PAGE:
Mattia Binotto has said Ferrari are “not afraid” of Porsche and Audi’s expected arrival into the world of Formula 1.
Volkswagen’s former CEO Herbert Diess announced in May their two brands, Porsche and Audi, would be looking to join the sport for the 2026 season onwards and while details have yet to be confirmed, a number of reports have already revealed a fair amount of their planned operations.
The two carmakers will take different approaches to entering a new team on the grid. Audi have been in the market for a team to buy having first enquired about the possible availability of McLaren only to be rebuffed.
They then turned their attention to Sauber, who were the target of a failed takeover bid from Andretti last year although it seems Audi could have better luck.
A report has revealed Audi have an agreement in place with Sauber and could announce their plans as early as the Belgian Grand Prix this weekend.
Porsche, meanwhile, have reportedly agreed to buy 50% of the Red Bull team, who would then race under the Red Bull-Porsche banner.
Their arrival into the sport will see two teams with considerable backing and a world-renowned brand become major players but for Ferrari, the most famous team in F1’s history, they are not afraid of the newcomers.
Team boss Binotto was asked if the reason the established engine manufacturers were constantly introducing new demands to the 2026 engine regulations was proof they are afraid of Audi and Porsche, but the Swiss-born Italian did not agree that was the case.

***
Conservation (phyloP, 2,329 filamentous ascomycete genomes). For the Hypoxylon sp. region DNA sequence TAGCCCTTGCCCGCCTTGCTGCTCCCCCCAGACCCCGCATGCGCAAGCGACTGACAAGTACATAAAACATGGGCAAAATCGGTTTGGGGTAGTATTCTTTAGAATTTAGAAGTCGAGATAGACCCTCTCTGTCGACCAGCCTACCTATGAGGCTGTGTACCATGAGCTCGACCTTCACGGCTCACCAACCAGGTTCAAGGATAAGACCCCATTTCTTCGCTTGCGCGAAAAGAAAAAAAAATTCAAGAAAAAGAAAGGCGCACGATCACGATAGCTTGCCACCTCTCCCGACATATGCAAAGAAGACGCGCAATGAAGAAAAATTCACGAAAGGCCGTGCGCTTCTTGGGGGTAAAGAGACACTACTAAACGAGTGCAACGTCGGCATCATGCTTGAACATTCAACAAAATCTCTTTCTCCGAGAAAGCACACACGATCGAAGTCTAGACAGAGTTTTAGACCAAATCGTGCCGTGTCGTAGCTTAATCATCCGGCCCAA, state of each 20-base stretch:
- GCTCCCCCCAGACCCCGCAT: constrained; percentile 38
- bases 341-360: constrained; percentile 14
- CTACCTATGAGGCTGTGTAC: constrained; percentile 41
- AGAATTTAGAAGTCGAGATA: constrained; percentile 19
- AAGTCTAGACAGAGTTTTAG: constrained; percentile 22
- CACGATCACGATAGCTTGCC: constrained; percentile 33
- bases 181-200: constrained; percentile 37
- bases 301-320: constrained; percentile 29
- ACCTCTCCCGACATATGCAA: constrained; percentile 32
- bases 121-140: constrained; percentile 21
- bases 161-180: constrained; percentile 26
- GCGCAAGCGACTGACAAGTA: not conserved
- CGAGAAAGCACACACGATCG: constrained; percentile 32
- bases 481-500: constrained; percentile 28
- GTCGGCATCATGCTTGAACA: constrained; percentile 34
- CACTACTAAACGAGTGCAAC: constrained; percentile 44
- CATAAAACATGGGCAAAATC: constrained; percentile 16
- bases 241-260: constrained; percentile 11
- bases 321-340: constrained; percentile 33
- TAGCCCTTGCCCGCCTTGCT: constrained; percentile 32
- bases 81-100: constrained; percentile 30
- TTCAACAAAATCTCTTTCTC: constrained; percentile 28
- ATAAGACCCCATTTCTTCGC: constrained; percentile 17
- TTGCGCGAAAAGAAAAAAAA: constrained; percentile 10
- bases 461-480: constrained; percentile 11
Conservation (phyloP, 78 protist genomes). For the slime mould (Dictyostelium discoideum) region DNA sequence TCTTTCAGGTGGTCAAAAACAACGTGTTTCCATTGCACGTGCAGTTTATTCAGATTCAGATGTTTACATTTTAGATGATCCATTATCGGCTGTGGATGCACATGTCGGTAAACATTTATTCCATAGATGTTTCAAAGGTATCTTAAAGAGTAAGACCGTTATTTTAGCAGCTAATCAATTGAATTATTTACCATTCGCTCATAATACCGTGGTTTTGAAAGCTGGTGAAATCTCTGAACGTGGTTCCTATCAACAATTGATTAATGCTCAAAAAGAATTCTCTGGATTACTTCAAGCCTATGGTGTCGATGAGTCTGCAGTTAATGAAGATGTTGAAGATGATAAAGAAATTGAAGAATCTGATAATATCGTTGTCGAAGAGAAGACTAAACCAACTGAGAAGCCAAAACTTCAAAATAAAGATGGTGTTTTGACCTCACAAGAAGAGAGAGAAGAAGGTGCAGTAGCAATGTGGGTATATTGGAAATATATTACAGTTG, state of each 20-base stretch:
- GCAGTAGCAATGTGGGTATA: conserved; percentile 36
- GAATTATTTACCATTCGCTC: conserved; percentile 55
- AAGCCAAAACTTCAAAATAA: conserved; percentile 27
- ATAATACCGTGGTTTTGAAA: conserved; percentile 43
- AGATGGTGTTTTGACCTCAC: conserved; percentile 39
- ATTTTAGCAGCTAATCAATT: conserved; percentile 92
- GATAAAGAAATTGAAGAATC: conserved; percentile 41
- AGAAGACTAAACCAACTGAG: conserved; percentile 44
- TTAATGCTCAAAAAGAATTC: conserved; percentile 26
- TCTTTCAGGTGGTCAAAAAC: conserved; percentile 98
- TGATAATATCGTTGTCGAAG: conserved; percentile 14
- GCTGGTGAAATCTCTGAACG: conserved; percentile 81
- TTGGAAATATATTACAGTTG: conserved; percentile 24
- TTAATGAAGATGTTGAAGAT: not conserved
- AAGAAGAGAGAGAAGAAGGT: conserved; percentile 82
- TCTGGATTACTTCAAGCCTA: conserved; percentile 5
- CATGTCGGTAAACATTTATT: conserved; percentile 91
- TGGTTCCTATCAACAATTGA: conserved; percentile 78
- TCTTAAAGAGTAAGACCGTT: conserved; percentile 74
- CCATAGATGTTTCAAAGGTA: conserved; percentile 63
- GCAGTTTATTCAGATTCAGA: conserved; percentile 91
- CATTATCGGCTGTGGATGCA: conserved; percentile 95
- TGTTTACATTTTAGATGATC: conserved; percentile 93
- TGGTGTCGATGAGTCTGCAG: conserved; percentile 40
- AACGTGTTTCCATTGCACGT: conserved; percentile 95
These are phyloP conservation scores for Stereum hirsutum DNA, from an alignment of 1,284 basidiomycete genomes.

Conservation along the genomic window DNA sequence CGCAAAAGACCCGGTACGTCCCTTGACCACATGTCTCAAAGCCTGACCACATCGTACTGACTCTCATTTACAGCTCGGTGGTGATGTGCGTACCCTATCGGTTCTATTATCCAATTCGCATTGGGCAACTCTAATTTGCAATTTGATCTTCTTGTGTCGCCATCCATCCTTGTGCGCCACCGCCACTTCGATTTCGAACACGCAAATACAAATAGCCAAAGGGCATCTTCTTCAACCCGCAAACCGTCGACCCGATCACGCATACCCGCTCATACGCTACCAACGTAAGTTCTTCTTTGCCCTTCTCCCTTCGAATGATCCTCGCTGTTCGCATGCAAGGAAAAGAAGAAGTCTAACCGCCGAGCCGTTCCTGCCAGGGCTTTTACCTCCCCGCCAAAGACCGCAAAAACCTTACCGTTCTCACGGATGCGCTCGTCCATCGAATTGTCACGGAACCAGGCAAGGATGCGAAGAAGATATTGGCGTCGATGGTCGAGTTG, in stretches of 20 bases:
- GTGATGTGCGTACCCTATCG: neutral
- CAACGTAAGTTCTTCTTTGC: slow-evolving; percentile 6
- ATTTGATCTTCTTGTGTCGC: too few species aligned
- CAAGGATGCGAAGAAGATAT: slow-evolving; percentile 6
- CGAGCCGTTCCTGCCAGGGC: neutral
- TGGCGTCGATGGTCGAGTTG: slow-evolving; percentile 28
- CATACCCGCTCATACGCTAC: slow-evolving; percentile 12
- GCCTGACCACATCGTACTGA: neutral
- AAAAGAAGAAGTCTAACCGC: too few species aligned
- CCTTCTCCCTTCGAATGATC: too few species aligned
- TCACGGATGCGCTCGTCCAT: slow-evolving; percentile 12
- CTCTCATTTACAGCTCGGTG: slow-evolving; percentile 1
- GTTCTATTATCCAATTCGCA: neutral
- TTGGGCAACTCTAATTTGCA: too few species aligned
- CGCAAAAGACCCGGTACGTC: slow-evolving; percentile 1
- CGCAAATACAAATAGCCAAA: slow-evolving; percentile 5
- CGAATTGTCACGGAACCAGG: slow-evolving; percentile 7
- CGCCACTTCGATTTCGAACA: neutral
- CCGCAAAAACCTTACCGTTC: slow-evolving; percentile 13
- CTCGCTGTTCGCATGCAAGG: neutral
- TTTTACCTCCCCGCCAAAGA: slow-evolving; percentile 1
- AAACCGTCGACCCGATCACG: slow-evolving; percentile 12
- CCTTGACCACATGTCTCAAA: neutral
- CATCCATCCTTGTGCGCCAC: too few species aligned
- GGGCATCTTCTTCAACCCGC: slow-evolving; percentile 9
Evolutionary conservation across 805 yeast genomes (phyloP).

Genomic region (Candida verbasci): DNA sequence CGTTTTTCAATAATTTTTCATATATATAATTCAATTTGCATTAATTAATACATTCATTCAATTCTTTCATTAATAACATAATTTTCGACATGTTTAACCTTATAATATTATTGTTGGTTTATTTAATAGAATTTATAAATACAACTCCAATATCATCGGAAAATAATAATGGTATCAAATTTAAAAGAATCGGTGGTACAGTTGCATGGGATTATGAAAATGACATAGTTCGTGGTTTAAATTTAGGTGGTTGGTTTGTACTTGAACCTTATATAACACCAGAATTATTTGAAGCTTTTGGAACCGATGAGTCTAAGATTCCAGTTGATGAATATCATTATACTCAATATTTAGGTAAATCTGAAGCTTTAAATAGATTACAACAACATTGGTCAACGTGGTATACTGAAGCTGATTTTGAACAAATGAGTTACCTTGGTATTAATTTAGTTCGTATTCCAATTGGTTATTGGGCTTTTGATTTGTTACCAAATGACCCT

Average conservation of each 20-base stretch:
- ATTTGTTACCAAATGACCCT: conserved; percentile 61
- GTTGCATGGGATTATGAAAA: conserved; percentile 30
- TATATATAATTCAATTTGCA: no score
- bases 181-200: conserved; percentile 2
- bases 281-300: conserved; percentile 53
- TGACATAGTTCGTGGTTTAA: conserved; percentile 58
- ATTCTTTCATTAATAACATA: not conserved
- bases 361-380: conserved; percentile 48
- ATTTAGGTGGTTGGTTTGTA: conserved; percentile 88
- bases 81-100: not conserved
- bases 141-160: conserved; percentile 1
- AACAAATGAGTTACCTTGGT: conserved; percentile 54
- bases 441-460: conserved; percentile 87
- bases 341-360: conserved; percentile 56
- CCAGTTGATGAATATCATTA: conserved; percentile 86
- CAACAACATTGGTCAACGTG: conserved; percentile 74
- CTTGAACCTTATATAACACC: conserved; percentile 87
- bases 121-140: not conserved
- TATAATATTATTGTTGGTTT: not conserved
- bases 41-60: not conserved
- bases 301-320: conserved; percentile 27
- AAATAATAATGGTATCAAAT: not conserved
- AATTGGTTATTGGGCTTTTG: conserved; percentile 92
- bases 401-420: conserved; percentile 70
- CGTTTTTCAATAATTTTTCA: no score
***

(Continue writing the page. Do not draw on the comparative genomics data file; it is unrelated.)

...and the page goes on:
Gestione Sportiva this morning 😍
— Scuderia Ferrari (@ScuderiaFerrari) August 23, 2022
“We are not afraid,” he said. “Ferrari have been there (in F1) right from the start. I think we know what’s good for the future of Formula 1. Our voice is an important voice. The newcomers are welcome, but they must not be more relevant than Ferrari.
“Why is it taking so long? Because we are negotiating the future of our business. It’s about the powertrain between 2026 and 2030 and we have to take into account where the auto industry is heading. It’s right to take time to arrive at the best result, or let’s say the best compromise. In the end, it will always be a compromise.
“There was a framework agreement that had already been voted on in the World Council. This framework agreement then had to be cast into a set of regulations. In the meantime, there was a change in the office of the FIA President, which also cost more time. It would not have served anyone’s interests if we had made the wrong decisions hastily.”